Sounds unbelievable, doesn’t it? Yet an independent lab verified this performance improvement in Microsoft’s web software running on Linux, from 2120 requests per second to 1,822,366 requests per second served.
A couple of big caveats are in order. First, TechEmpower, the organization performing the tests, only perform tests against software running on the Linux operating system. The previous version that performed so poorly was not produced, endorsed or supported by Microsoft. It was an open source implementation of the .Net environment called Mono that allowed some .Net (C# and Visual Basic) programs to run on Linux.
Second, the new version of .Net that runs on Linux, called .Net Core, is produced and supported by Microsoft. This is a reflection of the new direction that the current CEO, Satya Nadella, has brought to the organization. Microsoft is moving quite aggressively to support Linux. As evidence, the effort to port SQL Server to Linux is (as of Dec. 9 2016) at public preview status.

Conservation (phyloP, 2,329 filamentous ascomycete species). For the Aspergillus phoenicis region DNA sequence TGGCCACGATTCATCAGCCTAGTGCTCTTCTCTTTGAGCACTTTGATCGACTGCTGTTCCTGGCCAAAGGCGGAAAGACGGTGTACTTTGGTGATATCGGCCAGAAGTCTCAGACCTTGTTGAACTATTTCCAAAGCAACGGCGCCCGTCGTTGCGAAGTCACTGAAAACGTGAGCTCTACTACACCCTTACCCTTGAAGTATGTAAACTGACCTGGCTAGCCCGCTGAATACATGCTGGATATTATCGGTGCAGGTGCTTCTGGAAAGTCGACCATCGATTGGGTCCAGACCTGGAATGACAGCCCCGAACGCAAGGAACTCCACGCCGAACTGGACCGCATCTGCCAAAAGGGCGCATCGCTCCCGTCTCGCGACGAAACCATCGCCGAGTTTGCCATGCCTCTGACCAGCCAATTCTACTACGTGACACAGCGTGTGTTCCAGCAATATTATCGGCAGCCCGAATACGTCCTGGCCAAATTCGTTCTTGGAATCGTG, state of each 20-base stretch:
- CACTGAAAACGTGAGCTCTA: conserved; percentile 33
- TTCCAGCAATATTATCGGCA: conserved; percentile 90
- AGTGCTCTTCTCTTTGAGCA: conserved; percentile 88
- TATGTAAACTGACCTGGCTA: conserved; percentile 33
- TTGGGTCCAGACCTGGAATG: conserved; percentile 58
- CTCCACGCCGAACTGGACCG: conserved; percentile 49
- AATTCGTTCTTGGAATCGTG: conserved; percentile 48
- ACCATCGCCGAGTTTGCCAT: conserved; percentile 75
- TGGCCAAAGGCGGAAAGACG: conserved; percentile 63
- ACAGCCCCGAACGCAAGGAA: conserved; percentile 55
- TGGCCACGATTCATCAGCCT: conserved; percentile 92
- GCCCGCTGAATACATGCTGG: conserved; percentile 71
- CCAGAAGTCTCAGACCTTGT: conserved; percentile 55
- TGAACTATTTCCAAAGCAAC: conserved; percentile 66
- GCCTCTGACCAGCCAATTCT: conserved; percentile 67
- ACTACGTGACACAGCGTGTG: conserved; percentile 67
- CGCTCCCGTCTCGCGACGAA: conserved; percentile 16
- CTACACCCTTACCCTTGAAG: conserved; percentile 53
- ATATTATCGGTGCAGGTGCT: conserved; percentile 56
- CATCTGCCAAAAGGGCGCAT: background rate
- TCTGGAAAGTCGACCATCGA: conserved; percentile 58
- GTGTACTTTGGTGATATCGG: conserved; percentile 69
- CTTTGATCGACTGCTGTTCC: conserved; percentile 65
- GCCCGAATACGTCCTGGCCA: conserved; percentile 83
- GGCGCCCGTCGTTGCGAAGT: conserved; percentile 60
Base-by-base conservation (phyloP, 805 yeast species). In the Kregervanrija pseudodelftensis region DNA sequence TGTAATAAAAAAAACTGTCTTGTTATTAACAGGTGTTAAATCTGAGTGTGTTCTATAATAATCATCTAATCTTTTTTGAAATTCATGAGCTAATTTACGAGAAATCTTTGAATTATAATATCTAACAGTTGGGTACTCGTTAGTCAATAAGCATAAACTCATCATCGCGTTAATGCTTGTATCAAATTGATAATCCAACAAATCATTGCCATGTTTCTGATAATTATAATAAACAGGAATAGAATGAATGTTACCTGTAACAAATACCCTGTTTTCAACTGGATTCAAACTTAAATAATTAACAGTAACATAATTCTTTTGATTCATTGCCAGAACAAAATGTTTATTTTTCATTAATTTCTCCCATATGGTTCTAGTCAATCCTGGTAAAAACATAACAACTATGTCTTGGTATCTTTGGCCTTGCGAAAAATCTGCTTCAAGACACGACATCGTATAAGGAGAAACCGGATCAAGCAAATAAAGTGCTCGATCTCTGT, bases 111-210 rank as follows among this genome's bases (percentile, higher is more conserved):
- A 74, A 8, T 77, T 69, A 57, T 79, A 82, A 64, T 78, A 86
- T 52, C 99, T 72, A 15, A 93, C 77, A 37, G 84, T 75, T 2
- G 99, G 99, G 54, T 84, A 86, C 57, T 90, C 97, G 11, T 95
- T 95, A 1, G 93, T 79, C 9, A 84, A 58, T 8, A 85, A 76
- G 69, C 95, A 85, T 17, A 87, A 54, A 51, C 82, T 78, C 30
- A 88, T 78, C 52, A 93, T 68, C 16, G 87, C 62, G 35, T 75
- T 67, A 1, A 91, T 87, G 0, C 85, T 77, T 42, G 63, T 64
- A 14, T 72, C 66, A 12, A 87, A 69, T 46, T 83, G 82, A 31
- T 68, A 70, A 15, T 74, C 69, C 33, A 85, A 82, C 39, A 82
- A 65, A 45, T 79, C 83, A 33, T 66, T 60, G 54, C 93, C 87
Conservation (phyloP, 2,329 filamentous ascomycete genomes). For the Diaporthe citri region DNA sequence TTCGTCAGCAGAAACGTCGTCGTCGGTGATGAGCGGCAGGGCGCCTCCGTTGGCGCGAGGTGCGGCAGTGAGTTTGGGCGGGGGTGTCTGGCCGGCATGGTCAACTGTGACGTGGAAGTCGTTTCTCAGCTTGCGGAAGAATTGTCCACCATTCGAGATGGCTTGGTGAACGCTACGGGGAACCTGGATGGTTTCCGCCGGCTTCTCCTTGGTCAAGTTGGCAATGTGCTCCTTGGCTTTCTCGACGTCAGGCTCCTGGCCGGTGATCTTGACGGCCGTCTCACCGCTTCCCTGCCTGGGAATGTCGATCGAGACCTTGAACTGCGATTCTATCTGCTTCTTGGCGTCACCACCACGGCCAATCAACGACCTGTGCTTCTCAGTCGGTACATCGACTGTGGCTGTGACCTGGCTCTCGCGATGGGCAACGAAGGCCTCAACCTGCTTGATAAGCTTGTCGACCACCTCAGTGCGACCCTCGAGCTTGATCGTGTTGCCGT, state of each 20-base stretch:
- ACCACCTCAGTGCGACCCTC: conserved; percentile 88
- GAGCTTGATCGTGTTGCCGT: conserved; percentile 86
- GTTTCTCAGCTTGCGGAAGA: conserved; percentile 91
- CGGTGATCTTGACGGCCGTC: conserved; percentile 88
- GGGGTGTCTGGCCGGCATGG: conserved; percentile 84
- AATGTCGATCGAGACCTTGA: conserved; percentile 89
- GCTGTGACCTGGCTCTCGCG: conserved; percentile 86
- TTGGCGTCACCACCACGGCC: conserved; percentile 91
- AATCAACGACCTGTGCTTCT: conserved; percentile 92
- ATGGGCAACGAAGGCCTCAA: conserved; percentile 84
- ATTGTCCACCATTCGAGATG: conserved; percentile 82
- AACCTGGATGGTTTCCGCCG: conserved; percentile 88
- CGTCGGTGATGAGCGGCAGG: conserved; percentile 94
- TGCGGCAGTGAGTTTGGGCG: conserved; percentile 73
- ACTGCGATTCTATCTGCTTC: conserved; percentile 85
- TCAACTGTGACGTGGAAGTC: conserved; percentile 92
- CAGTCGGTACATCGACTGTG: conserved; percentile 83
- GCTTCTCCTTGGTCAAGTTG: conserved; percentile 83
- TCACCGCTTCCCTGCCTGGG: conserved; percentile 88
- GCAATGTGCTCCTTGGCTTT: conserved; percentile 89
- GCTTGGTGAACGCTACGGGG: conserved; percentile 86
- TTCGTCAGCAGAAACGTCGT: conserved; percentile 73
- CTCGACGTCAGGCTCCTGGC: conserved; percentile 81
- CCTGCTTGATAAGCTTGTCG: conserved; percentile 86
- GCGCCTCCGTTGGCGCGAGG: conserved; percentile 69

Of course, running .Net code on Microsoft’s operating systems is still, and will continue to be, fully supported.
TechEmpower is quite impressed with the new .Net Core offering. Please click the link and read the bottom of their test results summary page to read their impressions of the dramatic performance improvements.
Over time, I expect the broader I.T. community to embrace C# programming on Linux, and the traditional walls between the Windows and Linux worlds in the datacenter to begin to fall. It’s an exciting time to be a .Net developer. If you need some C#, web development, or other Microsoft product training, we would love to hear from you.